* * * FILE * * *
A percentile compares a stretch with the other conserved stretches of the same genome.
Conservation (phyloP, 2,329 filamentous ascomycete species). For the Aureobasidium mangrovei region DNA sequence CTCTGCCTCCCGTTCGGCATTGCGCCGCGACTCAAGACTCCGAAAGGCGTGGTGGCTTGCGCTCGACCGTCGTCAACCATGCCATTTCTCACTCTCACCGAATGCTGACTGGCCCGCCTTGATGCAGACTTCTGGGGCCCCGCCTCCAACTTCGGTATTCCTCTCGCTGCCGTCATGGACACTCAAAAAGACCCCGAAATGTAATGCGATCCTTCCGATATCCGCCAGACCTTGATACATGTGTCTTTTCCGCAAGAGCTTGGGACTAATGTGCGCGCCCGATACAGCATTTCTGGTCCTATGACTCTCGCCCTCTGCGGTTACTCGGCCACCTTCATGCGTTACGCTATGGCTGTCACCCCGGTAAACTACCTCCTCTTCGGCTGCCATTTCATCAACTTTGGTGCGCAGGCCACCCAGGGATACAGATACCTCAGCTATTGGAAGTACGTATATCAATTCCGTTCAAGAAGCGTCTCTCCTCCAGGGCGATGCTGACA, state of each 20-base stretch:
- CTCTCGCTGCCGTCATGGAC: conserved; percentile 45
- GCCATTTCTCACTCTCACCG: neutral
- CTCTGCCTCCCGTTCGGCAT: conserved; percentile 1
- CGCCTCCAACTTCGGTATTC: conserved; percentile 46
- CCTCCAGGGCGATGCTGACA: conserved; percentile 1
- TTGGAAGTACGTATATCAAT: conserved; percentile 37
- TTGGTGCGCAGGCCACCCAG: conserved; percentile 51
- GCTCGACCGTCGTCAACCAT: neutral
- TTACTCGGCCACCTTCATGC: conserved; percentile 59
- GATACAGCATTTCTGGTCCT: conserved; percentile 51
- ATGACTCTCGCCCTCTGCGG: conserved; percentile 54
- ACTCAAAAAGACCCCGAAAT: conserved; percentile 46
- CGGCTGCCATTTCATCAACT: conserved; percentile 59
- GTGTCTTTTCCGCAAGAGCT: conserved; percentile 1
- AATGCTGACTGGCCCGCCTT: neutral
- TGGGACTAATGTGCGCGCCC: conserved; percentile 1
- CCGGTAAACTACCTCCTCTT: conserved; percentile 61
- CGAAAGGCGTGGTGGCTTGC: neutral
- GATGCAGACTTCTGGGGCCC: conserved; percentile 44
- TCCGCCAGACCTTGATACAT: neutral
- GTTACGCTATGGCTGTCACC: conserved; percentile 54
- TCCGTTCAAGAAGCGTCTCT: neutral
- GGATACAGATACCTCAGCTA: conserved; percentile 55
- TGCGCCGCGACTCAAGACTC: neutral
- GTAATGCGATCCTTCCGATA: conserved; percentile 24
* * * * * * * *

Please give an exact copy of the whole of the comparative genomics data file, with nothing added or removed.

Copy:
A percentile compares a stretch with the other conserved stretches of the same genome.
Conservation (phyloP, 2,329 filamentous ascomycete species). For the Aureobasidium mangrovei region DNA sequence CTCTGCCTCCCGTTCGGCATTGCGCCGCGACTCAAGACTCCGAAAGGCGTGGTGGCTTGCGCTCGACCGTCGTCAACCATGCCATTTCTCACTCTCACCGAATGCTGACTGGCCCGCCTTGATGCAGACTTCTGGGGCCCCGCCTCCAACTTCGGTATTCCTCTCGCTGCCGTCATGGACACTCAAAAAGACCCCGAAATGTAATGCGATCCTTCCGATATCCGCCAGACCTTGATACATGTGTCTTTTCCGCAAGAGCTTGGGACTAATGTGCGCGCCCGATACAGCATTTCTGGTCCTATGACTCTCGCCCTCTGCGGTTACTCGGCCACCTTCATGCGTTACGCTATGGCTGTCACCCCGGTAAACTACCTCCTCTTCGGCTGCCATTTCATCAACTTTGGTGCGCAGGCCACCCAGGGATACAGATACCTCAGCTATTGGAAGTACGTATATCAATTCCGTTCAAGAAGCGTCTCTCCTCCAGGGCGATGCTGACA, state of each 20-base stretch:
- CTCTCGCTGCCGTCATGGAC: conserved; percentile 45
- GCCATTTCTCACTCTCACCG: neutral
- CTCTGCCTCCCGTTCGGCAT: conserved; percentile 1
- CGCCTCCAACTTCGGTATTC: conserved; percentile 46
- CCTCCAGGGCGATGCTGACA: conserved; percentile 1
- TTGGAAGTACGTATATCAAT: conserved; percentile 37
- TTGGTGCGCAGGCCACCCAG: conserved; percentile 51
- GCTCGACCGTCGTCAACCAT: neutral
- TTACTCGGCCACCTTCATGC: conserved; percentile 59
- GATACAGCATTTCTGGTCCT: conserved; percentile 51
- ATGACTCTCGCCCTCTGCGG: conserved; percentile 54
- ACTCAAAAAGACCCCGAAAT: conserved; percentile 46
- CGGCTGCCATTTCATCAACT: conserved; percentile 59
- GTGTCTTTTCCGCAAGAGCT: conserved; percentile 1
- AATGCTGACTGGCCCGCCTT: neutral
- TGGGACTAATGTGCGCGCCC: conserved; percentile 1
- CCGGTAAACTACCTCCTCTT: conserved; percentile 61
- CGAAAGGCGTGGTGGCTTGC: neutral
- GATGCAGACTTCTGGGGCCC: conserved; percentile 44
- TCCGCCAGACCTTGATACAT: neutral
- GTTACGCTATGGCTGTCACC: conserved; percentile 54
- TCCGTTCAAGAAGCGTCTCT: neutral
- GGATACAGATACCTCAGCTA: conserved; percentile 55
- TGCGCCGCGACTCAAGACTC: neutral
- GTAATGCGATCCTTCCGATA: conserved; percentile 24